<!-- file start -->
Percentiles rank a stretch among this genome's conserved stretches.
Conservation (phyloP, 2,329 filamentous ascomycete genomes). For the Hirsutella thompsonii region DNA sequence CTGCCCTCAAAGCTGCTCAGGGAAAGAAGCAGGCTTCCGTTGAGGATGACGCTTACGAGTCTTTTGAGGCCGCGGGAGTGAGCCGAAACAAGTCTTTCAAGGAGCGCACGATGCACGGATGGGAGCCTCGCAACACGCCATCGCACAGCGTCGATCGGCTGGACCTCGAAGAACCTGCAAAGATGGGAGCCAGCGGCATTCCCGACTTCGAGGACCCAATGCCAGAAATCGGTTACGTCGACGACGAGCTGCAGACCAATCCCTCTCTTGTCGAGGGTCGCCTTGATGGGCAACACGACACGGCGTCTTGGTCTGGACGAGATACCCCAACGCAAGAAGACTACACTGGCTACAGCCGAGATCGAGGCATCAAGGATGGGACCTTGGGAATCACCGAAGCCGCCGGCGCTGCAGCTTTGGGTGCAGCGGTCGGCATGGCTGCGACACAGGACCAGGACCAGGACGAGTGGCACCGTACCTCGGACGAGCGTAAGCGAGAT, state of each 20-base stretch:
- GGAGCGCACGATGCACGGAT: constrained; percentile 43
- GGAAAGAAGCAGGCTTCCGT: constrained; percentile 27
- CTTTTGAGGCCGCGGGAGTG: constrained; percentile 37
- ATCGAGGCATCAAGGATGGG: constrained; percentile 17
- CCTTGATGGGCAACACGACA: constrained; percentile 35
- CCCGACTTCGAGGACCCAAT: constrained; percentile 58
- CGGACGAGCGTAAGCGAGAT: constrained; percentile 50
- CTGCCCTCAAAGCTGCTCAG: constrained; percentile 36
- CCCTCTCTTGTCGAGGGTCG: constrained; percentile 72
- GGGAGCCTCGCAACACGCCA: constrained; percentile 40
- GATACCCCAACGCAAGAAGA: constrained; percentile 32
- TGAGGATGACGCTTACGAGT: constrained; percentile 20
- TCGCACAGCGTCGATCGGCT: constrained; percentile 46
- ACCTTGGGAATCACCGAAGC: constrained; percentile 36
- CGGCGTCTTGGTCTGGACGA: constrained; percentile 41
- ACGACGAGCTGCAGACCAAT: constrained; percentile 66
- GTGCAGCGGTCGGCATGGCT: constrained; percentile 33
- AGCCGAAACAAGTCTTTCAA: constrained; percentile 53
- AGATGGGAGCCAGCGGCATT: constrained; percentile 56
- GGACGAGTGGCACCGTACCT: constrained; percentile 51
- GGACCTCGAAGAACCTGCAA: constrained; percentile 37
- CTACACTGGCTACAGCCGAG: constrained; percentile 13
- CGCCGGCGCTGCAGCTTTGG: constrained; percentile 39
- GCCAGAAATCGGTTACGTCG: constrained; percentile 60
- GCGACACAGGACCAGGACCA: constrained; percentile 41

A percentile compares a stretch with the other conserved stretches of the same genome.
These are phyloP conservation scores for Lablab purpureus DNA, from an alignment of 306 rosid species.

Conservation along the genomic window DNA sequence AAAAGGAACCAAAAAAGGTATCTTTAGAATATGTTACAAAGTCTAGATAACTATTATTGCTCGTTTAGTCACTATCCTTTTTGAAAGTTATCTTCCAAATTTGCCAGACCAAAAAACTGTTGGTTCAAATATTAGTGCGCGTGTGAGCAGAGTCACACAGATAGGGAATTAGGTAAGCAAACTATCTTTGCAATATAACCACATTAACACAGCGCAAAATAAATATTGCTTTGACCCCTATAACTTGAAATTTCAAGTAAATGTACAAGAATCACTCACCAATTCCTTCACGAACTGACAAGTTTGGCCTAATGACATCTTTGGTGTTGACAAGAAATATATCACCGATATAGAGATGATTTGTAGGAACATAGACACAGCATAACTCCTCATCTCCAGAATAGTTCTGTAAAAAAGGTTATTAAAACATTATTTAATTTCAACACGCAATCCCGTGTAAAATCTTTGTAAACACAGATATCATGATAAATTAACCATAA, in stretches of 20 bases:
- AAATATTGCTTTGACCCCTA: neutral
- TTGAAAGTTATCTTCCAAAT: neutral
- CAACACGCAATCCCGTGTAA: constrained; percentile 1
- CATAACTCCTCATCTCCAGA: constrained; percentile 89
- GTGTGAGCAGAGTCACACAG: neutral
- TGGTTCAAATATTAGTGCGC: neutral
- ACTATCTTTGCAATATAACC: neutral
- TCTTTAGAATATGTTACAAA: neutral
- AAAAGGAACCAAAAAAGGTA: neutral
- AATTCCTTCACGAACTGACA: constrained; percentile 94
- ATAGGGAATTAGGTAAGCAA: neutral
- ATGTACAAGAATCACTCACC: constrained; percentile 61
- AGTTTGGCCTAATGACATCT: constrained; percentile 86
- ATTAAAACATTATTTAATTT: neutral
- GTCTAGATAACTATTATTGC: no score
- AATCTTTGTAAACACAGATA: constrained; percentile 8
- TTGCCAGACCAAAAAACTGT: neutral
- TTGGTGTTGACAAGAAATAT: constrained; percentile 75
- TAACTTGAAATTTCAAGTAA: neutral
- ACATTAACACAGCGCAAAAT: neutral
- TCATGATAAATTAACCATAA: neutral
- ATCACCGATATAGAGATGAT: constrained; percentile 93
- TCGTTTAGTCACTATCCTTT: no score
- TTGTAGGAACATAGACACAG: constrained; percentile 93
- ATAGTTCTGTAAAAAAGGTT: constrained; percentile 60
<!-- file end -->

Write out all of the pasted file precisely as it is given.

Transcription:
Percentiles rank a stretch among this genome's conserved stretches.
Conservation (phyloP, 2,329 filamentous ascomycete genomes). For the Hirsutella thompsonii region DNA sequence CTGCCCTCAAAGCTGCTCAGGGAAAGAAGCAGGCTTCCGTTGAGGATGACGCTTACGAGTCTTTTGAGGCCGCGGGAGTGAGCCGAAACAAGTCTTTCAAGGAGCGCACGATGCACGGATGGGAGCCTCGCAACACGCCATCGCACAGCGTCGATCGGCTGGACCTCGAAGAACCTGCAAAGATGGGAGCCAGCGGCATTCCCGACTTCGAGGACCCAATGCCAGAAATCGGTTACGTCGACGACGAGCTGCAGACCAATCCCTCTCTTGTCGAGGGTCGCCTTGATGGGCAACACGACACGGCGTCTTGGTCTGGACGAGATACCCCAACGCAAGAAGACTACACTGGCTACAGCCGAGATCGAGGCATCAAGGATGGGACCTTGGGAATCACCGAAGCCGCCGGCGCTGCAGCTTTGGGTGCAGCGGTCGGCATGGCTGCGACACAGGACCAGGACCAGGACGAGTGGCACCGTACCTCGGACGAGCGTAAGCGAGAT, state of each 20-base stretch:
- GGAGCGCACGATGCACGGAT: constrained; percentile 43
- GGAAAGAAGCAGGCTTCCGT: constrained; percentile 27
- CTTTTGAGGCCGCGGGAGTG: constrained; percentile 37
- ATCGAGGCATCAAGGATGGG: constrained; percentile 17
- CCTTGATGGGCAACACGACA: constrained; percentile 35
- CCCGACTTCGAGGACCCAAT: constrained; percentile 58
- CGGACGAGCGTAAGCGAGAT: constrained; percentile 50
- CTGCCCTCAAAGCTGCTCAG: constrained; percentile 36
- CCCTCTCTTGTCGAGGGTCG: constrained; percentile 72
- GGGAGCCTCGCAACACGCCA: constrained; percentile 40
- GATACCCCAACGCAAGAAGA: constrained; percentile 32
- TGAGGATGACGCTTACGAGT: constrained; percentile 20
- TCGCACAGCGTCGATCGGCT: constrained; percentile 46
- ACCTTGGGAATCACCGAAGC: constrained; percentile 36
- CGGCGTCTTGGTCTGGACGA: constrained; percentile 41
- ACGACGAGCTGCAGACCAAT: constrained; percentile 66
- GTGCAGCGGTCGGCATGGCT: constrained; percentile 33
- AGCCGAAACAAGTCTTTCAA: constrained; percentile 53
- AGATGGGAGCCAGCGGCATT: constrained; percentile 56
- GGACGAGTGGCACCGTACCT: constrained; percentile 51
- GGACCTCGAAGAACCTGCAA: constrained; percentile 37
- CTACACTGGCTACAGCCGAG: constrained; percentile 13
- CGCCGGCGCTGCAGCTTTGG: constrained; percentile 39
- GCCAGAAATCGGTTACGTCG: constrained; percentile 60
- GCGACACAGGACCAGGACCA: constrained; percentile 41

A percentile compares a stretch with the other conserved stretches of the same genome.
These are phyloP conservation scores for Lablab purpureus DNA, from an alignment of 306 rosid species.

Conservation along the genomic window DNA sequence AAAAGGAACCAAAAAAGGTATCTTTAGAATATGTTACAAAGTCTAGATAACTATTATTGCTCGTTTAGTCACTATCCTTTTTGAAAGTTATCTTCCAAATTTGCCAGACCAAAAAACTGTTGGTTCAAATATTAGTGCGCGTGTGAGCAGAGTCACACAGATAGGGAATTAGGTAAGCAAACTATCTTTGCAATATAACCACATTAACACAGCGCAAAATAAATATTGCTTTGACCCCTATAACTTGAAATTTCAAGTAAATGTACAAGAATCACTCACCAATTCCTTCACGAACTGACAAGTTTGGCCTAATGACATCTTTGGTGTTGACAAGAAATATATCACCGATATAGAGATGATTTGTAGGAACATAGACACAGCATAACTCCTCATCTCCAGAATAGTTCTGTAAAAAAGGTTATTAAAACATTATTTAATTTCAACACGCAATCCCGTGTAAAATCTTTGTAAACACAGATATCATGATAAATTAACCATAA, in stretches of 20 bases:
- AAATATTGCTTTGACCCCTA: neutral
- TTGAAAGTTATCTTCCAAAT: neutral
- CAACACGCAATCCCGTGTAA: constrained; percentile 1
- CATAACTCCTCATCTCCAGA: constrained; percentile 89
- GTGTGAGCAGAGTCACACAG: neutral
- TGGTTCAAATATTAGTGCGC: neutral
- ACTATCTTTGCAATATAACC: neutral
- TCTTTAGAATATGTTACAAA: neutral
- AAAAGGAACCAAAAAAGGTA: neutral
- AATTCCTTCACGAACTGACA: constrained; percentile 94
- ATAGGGAATTAGGTAAGCAA: neutral
- ATGTACAAGAATCACTCACC: constrained; percentile 61
- AGTTTGGCCTAATGACATCT: constrained; percentile 86
- ATTAAAACATTATTTAATTT: neutral
- GTCTAGATAACTATTATTGC: no score
- AATCTTTGTAAACACAGATA: constrained; percentile 8
- TTGCCAGACCAAAAAACTGT: neutral
- TTGGTGTTGACAAGAAATAT: constrained; percentile 75
- TAACTTGAAATTTCAAGTAA: neutral
- ACATTAACACAGCGCAAAAT: neutral
- TCATGATAAATTAACCATAA: neutral
- ATCACCGATATAGAGATGAT: constrained; percentile 93
- TCGTTTAGTCACTATCCTTT: no score
- TTGTAGGAACATAGACACAG: constrained; percentile 93
- ATAGTTCTGTAAAAAAGGTT: constrained; percentile 60